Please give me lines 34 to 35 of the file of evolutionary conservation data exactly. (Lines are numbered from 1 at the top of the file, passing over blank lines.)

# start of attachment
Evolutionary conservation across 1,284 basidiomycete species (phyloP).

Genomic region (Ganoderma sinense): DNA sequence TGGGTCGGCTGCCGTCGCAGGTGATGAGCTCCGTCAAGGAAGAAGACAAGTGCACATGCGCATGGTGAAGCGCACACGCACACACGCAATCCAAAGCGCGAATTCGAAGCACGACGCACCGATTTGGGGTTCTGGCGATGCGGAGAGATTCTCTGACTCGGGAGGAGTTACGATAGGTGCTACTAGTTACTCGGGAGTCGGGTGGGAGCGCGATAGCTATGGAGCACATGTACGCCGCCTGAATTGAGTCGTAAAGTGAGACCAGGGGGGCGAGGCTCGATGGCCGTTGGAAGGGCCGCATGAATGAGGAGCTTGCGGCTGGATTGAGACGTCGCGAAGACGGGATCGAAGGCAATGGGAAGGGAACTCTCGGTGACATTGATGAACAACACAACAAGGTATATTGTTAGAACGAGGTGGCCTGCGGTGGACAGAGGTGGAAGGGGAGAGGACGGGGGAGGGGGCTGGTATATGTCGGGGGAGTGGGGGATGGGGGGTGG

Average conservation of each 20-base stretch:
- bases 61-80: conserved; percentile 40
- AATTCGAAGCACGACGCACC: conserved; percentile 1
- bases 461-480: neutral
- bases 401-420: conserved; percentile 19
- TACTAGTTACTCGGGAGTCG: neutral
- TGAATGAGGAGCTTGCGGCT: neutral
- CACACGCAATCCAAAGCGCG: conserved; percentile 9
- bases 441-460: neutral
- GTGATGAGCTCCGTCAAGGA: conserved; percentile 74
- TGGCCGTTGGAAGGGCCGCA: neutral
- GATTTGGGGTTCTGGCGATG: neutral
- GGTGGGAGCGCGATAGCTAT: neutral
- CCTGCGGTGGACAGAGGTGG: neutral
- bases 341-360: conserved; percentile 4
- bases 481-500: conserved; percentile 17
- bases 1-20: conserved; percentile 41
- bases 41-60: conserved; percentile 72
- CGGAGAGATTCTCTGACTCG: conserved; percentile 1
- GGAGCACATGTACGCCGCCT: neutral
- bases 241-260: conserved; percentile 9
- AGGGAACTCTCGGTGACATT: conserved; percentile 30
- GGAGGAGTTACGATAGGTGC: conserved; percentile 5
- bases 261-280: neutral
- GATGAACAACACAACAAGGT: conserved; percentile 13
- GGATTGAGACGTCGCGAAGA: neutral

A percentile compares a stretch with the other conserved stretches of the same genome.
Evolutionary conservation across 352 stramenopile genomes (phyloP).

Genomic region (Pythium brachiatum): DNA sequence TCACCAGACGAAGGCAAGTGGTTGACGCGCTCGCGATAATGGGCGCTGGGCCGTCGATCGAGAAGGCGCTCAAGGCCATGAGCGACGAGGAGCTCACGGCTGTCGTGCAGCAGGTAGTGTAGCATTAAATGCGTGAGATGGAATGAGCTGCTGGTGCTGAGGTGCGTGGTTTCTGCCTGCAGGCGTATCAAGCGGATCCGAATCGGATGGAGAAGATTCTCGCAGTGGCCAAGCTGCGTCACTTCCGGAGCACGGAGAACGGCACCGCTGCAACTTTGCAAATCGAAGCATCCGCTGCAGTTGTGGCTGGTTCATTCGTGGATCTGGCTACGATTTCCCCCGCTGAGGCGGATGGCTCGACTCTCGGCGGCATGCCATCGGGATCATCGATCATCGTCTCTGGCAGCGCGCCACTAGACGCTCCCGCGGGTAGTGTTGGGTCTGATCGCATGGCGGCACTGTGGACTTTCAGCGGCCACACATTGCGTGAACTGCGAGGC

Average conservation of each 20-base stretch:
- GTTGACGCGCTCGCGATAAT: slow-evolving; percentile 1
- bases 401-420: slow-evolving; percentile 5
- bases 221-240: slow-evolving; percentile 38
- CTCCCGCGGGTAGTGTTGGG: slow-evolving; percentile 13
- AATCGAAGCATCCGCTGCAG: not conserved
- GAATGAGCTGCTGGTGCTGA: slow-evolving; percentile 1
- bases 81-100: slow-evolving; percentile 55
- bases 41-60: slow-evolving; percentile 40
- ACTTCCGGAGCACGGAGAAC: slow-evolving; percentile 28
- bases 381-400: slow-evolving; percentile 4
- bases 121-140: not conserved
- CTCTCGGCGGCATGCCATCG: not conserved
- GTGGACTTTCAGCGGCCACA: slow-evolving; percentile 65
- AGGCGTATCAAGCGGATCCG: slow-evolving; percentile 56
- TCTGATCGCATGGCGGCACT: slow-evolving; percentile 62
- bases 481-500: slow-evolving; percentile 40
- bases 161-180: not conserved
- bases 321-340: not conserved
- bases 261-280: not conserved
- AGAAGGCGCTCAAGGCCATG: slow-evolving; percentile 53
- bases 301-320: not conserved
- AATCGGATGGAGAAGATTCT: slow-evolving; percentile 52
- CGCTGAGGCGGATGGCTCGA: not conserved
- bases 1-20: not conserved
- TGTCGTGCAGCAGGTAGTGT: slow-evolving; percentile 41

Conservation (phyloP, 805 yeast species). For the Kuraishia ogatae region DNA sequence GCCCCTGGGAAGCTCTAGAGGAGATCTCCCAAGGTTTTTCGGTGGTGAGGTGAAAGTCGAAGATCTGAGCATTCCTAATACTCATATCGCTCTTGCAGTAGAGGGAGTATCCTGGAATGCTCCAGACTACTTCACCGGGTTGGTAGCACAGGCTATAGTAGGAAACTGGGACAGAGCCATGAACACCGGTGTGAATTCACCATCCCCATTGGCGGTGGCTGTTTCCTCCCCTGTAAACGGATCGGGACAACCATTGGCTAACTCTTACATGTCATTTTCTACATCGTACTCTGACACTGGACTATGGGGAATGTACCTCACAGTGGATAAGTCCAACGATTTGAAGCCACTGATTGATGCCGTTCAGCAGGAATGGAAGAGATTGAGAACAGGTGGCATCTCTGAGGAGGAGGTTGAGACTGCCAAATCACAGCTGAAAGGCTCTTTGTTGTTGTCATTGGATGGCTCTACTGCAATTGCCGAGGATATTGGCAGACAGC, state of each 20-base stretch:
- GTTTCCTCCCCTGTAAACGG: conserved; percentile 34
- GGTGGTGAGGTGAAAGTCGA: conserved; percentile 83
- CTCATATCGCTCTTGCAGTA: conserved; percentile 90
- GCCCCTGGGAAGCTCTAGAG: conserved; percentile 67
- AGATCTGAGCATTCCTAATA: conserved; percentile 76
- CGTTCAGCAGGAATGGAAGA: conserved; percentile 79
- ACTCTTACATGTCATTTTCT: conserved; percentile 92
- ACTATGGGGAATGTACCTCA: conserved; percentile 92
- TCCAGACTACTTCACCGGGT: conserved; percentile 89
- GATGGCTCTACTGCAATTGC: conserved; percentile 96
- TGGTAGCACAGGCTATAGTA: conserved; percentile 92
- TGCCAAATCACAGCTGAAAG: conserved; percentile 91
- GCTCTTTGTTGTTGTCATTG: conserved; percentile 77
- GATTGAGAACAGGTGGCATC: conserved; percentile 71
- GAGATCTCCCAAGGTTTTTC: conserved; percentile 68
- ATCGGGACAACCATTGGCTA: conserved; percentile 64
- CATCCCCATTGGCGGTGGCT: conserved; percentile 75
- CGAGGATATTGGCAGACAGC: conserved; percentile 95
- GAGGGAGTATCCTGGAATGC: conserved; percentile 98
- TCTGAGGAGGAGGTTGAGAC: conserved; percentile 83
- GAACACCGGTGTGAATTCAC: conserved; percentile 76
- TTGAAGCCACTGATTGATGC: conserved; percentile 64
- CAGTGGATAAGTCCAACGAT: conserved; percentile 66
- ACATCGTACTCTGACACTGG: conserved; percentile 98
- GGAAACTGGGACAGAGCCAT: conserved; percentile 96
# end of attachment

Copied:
- bases 401-420: slow-evolving; percentile 5
- bases 221-240: slow-evolving; percentile 38